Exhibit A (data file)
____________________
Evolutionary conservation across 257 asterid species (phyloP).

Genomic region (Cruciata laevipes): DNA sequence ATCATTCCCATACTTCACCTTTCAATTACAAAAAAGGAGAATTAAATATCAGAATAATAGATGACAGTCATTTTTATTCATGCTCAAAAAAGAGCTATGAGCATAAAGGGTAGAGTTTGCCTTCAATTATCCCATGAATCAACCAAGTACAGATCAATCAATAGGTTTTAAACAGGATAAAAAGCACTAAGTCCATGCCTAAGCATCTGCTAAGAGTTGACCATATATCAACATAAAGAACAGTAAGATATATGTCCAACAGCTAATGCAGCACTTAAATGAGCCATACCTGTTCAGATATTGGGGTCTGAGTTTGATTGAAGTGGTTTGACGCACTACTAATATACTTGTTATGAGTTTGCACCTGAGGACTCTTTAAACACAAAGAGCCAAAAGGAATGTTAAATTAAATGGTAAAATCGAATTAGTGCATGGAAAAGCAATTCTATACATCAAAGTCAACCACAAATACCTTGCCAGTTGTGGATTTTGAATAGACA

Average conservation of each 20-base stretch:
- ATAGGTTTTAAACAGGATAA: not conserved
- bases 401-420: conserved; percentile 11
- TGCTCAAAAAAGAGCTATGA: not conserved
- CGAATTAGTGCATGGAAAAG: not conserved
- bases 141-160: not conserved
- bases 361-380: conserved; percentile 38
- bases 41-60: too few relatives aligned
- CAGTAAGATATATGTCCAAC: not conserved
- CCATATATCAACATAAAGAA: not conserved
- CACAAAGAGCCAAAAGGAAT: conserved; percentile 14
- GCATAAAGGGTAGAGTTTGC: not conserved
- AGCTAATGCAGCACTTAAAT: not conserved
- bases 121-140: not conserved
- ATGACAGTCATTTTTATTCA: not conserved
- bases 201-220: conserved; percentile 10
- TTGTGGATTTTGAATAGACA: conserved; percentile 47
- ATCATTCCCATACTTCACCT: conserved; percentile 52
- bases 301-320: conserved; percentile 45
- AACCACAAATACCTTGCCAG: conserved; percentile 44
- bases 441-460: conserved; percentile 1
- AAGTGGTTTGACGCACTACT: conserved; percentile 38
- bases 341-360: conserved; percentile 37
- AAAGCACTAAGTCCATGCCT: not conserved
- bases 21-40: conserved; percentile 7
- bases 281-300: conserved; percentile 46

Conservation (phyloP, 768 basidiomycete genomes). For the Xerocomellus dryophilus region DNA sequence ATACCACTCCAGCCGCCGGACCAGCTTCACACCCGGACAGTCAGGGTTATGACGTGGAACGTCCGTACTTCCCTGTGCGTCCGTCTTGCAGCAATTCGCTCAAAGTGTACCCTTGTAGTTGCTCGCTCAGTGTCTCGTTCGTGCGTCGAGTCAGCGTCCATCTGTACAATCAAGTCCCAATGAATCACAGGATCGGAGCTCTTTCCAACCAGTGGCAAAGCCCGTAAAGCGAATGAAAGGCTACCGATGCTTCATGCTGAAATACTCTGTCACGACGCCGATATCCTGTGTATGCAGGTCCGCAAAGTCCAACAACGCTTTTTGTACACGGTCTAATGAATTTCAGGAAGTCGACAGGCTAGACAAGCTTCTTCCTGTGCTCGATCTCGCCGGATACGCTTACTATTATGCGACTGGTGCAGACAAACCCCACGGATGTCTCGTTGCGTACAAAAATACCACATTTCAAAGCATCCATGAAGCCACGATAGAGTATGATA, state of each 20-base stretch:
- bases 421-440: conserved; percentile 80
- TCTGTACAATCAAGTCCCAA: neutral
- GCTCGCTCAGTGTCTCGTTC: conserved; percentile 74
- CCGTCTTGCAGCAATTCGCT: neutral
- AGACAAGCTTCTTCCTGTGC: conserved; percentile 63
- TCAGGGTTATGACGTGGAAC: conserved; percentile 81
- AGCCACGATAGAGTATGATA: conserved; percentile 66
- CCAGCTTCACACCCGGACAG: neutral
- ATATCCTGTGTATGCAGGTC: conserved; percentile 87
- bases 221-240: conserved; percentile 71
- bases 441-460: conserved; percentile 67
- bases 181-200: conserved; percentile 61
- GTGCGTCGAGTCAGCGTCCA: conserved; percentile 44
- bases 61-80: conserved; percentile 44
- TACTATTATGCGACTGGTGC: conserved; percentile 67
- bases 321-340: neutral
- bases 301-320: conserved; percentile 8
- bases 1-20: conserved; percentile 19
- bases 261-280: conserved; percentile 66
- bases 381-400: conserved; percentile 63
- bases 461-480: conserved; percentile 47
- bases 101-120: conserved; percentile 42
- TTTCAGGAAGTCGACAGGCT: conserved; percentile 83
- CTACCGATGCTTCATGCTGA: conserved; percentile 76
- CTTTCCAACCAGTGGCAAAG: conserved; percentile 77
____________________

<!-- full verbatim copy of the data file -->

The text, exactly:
Evolutionary conservation across 257 asterid species (phyloP).

Genomic region (Cruciata laevipes): DNA sequence ATCATTCCCATACTTCACCTTTCAATTACAAAAAAGGAGAATTAAATATCAGAATAATAGATGACAGTCATTTTTATTCATGCTCAAAAAAGAGCTATGAGCATAAAGGGTAGAGTTTGCCTTCAATTATCCCATGAATCAACCAAGTACAGATCAATCAATAGGTTTTAAACAGGATAAAAAGCACTAAGTCCATGCCTAAGCATCTGCTAAGAGTTGACCATATATCAACATAAAGAACAGTAAGATATATGTCCAACAGCTAATGCAGCACTTAAATGAGCCATACCTGTTCAGATATTGGGGTCTGAGTTTGATTGAAGTGGTTTGACGCACTACTAATATACTTGTTATGAGTTTGCACCTGAGGACTCTTTAAACACAAAGAGCCAAAAGGAATGTTAAATTAAATGGTAAAATCGAATTAGTGCATGGAAAAGCAATTCTATACATCAAAGTCAACCACAAATACCTTGCCAGTTGTGGATTTTGAATAGACA

Average conservation of each 20-base stretch:
- ATAGGTTTTAAACAGGATAA: not conserved
- bases 401-420: conserved; percentile 11
- TGCTCAAAAAAGAGCTATGA: not conserved
- CGAATTAGTGCATGGAAAAG: not conserved
- bases 141-160: not conserved
- bases 361-380: conserved; percentile 38
- bases 41-60: too few relatives aligned
- CAGTAAGATATATGTCCAAC: not conserved
- CCATATATCAACATAAAGAA: not conserved
- CACAAAGAGCCAAAAGGAAT: conserved; percentile 14
- GCATAAAGGGTAGAGTTTGC: not conserved
- AGCTAATGCAGCACTTAAAT: not conserved
- bases 121-140: not conserved
- ATGACAGTCATTTTTATTCA: not conserved
- bases 201-220: conserved; percentile 10
- TTGTGGATTTTGAATAGACA: conserved; percentile 47
- ATCATTCCCATACTTCACCT: conserved; percentile 52
- bases 301-320: conserved; percentile 45
- AACCACAAATACCTTGCCAG: conserved; percentile 44
- bases 441-460: conserved; percentile 1
- AAGTGGTTTGACGCACTACT: conserved; percentile 38
- bases 341-360: conserved; percentile 37
- AAAGCACTAAGTCCATGCCT: not conserved
- bases 21-40: conserved; percentile 7
- bases 281-300: conserved; percentile 46

Conservation (phyloP, 768 basidiomycete genomes). For the Xerocomellus dryophilus region DNA sequence ATACCACTCCAGCCGCCGGACCAGCTTCACACCCGGACAGTCAGGGTTATGACGTGGAACGTCCGTACTTCCCTGTGCGTCCGTCTTGCAGCAATTCGCTCAAAGTGTACCCTTGTAGTTGCTCGCTCAGTGTCTCGTTCGTGCGTCGAGTCAGCGTCCATCTGTACAATCAAGTCCCAATGAATCACAGGATCGGAGCTCTTTCCAACCAGTGGCAAAGCCCGTAAAGCGAATGAAAGGCTACCGATGCTTCATGCTGAAATACTCTGTCACGACGCCGATATCCTGTGTATGCAGGTCCGCAAAGTCCAACAACGCTTTTTGTACACGGTCTAATGAATTTCAGGAAGTCGACAGGCTAGACAAGCTTCTTCCTGTGCTCGATCTCGCCGGATACGCTTACTATTATGCGACTGGTGCAGACAAACCCCACGGATGTCTCGTTGCGTACAAAAATACCACATTTCAAAGCATCCATGAAGCCACGATAGAGTATGATA, state of each 20-base stretch:
- bases 421-440: conserved; percentile 80
- TCTGTACAATCAAGTCCCAA: neutral
- GCTCGCTCAGTGTCTCGTTC: conserved; percentile 74
- CCGTCTTGCAGCAATTCGCT: neutral
- AGACAAGCTTCTTCCTGTGC: conserved; percentile 63
- TCAGGGTTATGACGTGGAAC: conserved; percentile 81
- AGCCACGATAGAGTATGATA: conserved; percentile 66
- CCAGCTTCACACCCGGACAG: neutral
- ATATCCTGTGTATGCAGGTC: conserved; percentile 87
- bases 221-240: conserved; percentile 71
- bases 441-460: conserved; percentile 67
- bases 181-200: conserved; percentile 61
- GTGCGTCGAGTCAGCGTCCA: conserved; percentile 44
- bases 61-80: conserved; percentile 44
- TACTATTATGCGACTGGTGC: conserved; percentile 67
- bases 321-340: neutral
- bases 301-320: conserved; percentile 8
- bases 1-20: conserved; percentile 19
- bases 261-280: conserved; percentile 66
- bases 381-400: conserved; percentile 63
- bases 461-480: conserved; percentile 47
- bases 101-120: conserved; percentile 42
- TTTCAGGAAGTCGACAGGCT: conserved; percentile 83
- CTACCGATGCTTCATGCTGA: conserved; percentile 76
- CTTTCCAACCAGTGGCAAAG: conserved; percentile 77